CVS Health will re-enter the Affordable Care Act exchanges come January 2022, with CEO Karen Lynch calling the market sound and estimating it could comprise up to 15 million lives.
“It’s obviously stabilized over time thanks to some of the remedies put in place,” Lynch said.
Aetna announced it was leaving the exchange in 2018, along with other insurers unable to manage the rising costs of sick patients signing up for such coverage. Lynch said the company will reverse course, although it has not finalized what exchange markets it would reenter or the rates it planned to offer. Lynch said the ACA exchanges will represent the first time a branded CVS Health-Aetna plan will enter the market.
Lynch also said the company was in the midst of a pilot of its first virtual-first primary care plan with a national commercial customer. With the offering, Lynch said members initially interact with a virtual physician and, if their care requires further treatment, enrollees are then referred to a CVS Minute Clinic or specialist. Lynch said CVS expects to continue to roll the program out to other commercial customers.
“It’s a little too early to tell” what the cost savings are, Lynch said. “But we are expecting lower cost savings and pitching it to national account customers as a way to lower the cost of primary care.”
Meanwhile, the pandemic caused a 44.1% decline in profits during the fourth quarter for CVS, with net income falling to $975 million, down from $1.7 billion in 2019. Meanwhile, revenues rose 4% to $69.5 billion during the fourth year, up from nearly $66.9 billion the year prior.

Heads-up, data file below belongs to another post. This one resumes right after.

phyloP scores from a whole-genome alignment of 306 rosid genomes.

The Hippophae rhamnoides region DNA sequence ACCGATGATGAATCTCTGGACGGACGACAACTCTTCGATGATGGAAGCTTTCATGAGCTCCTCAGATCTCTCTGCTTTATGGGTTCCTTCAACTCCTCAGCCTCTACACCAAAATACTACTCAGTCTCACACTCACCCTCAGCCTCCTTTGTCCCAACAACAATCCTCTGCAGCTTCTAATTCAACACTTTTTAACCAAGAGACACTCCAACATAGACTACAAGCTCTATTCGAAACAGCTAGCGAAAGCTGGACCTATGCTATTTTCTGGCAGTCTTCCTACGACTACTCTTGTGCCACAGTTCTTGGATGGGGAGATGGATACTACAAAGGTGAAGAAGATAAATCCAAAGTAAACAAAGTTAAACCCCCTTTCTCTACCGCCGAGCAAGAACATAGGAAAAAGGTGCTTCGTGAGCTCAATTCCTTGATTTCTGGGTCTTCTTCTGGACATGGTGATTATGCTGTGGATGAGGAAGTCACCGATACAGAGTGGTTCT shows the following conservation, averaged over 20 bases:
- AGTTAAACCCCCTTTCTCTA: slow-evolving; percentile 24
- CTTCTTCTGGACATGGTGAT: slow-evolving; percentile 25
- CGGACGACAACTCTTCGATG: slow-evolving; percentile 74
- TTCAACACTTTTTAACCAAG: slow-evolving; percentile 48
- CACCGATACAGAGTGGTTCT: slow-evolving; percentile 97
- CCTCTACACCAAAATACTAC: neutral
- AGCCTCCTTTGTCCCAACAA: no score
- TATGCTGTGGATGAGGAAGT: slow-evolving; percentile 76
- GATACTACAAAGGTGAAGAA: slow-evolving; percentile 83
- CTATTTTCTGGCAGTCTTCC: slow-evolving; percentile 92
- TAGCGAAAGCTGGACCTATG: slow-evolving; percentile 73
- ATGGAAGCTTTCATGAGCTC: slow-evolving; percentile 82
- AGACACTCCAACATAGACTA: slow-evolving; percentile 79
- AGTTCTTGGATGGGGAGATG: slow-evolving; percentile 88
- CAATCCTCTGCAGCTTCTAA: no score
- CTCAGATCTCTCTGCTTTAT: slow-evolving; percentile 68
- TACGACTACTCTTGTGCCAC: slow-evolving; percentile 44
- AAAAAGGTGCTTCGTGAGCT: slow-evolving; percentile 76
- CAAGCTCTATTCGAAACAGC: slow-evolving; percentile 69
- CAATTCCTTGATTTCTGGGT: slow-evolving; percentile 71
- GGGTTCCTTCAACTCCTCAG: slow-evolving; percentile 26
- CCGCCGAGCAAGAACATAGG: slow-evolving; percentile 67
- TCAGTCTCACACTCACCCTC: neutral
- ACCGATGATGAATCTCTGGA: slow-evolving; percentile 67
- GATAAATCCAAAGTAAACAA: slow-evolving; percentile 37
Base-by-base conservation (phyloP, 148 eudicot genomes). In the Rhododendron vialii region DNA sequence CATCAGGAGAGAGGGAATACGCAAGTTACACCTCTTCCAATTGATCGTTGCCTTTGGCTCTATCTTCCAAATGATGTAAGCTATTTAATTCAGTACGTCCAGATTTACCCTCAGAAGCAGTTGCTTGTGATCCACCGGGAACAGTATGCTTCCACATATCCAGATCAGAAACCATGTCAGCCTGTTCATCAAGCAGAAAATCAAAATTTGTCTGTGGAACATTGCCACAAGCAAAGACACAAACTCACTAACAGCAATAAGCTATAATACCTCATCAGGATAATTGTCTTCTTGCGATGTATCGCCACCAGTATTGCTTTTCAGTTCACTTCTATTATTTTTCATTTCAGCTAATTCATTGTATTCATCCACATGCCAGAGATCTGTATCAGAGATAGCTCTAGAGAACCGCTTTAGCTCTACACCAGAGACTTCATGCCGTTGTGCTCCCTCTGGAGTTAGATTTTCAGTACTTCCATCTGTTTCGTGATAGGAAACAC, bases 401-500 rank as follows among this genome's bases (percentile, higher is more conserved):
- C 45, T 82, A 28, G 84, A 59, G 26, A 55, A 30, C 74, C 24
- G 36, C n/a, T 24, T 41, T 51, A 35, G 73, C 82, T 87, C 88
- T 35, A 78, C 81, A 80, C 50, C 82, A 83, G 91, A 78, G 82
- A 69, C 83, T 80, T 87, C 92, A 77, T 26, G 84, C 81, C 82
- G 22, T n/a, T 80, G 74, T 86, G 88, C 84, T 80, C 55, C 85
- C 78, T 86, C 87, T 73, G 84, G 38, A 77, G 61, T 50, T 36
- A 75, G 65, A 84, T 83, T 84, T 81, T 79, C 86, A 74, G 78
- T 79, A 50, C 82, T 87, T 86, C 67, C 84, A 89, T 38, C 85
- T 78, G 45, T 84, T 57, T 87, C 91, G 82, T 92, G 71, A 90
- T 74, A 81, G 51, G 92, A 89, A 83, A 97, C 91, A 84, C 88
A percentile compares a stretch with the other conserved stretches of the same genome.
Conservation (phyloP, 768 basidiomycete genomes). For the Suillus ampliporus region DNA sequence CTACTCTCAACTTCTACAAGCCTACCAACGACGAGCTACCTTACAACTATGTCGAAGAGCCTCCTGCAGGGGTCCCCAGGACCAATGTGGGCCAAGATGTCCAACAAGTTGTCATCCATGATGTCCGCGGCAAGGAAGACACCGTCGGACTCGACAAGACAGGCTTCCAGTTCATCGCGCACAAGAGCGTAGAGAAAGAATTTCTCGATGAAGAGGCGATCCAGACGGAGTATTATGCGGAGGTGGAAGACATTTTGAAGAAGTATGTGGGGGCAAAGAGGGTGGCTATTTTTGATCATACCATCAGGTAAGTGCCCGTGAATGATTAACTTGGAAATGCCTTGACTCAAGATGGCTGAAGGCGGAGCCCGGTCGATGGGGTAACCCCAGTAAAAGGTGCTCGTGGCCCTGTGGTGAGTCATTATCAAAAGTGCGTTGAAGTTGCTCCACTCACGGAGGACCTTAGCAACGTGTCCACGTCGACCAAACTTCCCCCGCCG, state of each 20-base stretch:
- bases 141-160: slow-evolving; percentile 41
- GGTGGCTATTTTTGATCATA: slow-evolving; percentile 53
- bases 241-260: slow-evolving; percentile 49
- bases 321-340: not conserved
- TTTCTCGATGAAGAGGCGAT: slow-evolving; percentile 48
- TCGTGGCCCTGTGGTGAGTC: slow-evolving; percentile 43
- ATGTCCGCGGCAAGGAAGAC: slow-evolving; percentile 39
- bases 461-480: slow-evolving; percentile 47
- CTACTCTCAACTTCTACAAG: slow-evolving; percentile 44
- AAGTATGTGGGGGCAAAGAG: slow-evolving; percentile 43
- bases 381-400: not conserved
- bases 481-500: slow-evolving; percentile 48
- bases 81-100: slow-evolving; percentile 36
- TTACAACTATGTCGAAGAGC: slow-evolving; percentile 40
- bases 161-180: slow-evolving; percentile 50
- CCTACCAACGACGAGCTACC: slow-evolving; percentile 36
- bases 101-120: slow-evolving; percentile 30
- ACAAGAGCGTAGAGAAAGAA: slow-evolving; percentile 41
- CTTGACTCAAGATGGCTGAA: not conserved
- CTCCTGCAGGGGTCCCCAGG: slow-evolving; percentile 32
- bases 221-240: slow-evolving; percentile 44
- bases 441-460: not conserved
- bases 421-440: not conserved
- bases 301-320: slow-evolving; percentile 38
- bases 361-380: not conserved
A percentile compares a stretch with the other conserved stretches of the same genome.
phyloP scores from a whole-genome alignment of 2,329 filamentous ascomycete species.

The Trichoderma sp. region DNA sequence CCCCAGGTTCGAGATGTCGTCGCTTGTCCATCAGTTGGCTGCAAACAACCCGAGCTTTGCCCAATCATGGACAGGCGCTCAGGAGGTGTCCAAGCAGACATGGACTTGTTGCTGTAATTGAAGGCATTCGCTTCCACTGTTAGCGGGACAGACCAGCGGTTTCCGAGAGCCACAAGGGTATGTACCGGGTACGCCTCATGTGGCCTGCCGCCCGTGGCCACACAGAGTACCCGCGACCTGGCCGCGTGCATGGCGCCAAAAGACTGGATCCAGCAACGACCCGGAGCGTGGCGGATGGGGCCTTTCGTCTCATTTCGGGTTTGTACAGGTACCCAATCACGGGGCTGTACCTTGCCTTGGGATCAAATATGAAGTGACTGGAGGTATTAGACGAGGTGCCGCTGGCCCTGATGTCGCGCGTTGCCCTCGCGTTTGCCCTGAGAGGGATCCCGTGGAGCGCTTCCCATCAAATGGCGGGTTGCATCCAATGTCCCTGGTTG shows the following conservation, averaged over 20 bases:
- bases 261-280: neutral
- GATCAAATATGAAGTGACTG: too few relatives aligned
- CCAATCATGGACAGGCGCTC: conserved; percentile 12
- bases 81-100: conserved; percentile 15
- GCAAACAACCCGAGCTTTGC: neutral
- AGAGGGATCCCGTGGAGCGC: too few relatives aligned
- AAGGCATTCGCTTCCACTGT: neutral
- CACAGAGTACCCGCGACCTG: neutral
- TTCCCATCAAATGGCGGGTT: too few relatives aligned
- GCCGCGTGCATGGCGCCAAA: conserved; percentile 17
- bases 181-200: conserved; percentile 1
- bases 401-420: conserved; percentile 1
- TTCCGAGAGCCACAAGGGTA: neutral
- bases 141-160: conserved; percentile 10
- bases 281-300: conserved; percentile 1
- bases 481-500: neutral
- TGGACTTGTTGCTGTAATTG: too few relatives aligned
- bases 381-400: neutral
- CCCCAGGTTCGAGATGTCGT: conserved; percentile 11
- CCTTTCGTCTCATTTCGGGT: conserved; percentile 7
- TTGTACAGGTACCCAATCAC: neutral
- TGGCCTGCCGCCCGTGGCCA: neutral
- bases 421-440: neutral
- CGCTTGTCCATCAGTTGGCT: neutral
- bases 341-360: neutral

For calendar 2020, revenue reached $268.7 billion, up 4.6% from $256.7 billion in 2019. Profits reached $7.1 billion, up 8.4% from $6.6 billion the year before.
In 2020, the company built up its Medicare relationships by 18.2% year-over-year, with senior members reaching 3.8 million. A lack of state eligibility redeterminations also pushed up the company’s Medicaid business 39.2% year-over-year to 2.7 million members.
CVS’ commercial business declined 4.7% year-over-year to 16.9 members, with the economic downturn caused by the COVID-19 pandemic leading to enrollee attrition.
During the call, she mentioned that CVS Health has administered 3 million COVID-19 vaccine doses in more than 40,000 long-term care facilities across the U.S., with plans to complete the second doses for nursing facilities by the end of the month. By mid-March, both doses should be complete at the assisted living facilities.
At 350 CVS retail locations, she said the company is administering 250,000 COVID-19 immunizations across 11 states weekly. She said the company currently can administer 25 million doses per month and continue to add stores as the vaccine supply increases.
Based on conversations the company has had with vaccine manufacturers, the company expects the Johnson & Johnson vaccine to be approved. Federal regulators are reviewing the vaccine efficacy data on Feb. 26. Between now and June, the Biden administration aims to administer 500 million doses of the vaccine.
“Obviously, the country needs it to get approved,” Lynch said, if the country aims to meet that goal.
While the company called vaccination diminutive to its enterprise profits since its startup costs were high, John Roberts, chief operating officer, said the vaccines’ real value may lie in company’s ability to collect patient data. The majority of the company’s vaccine appointments are scheduled online, allowing CVS to collect individuals’ email and phone numbers. “We do see an opportunity with vaccines and building relationships with new customers long-term,” Roberts said.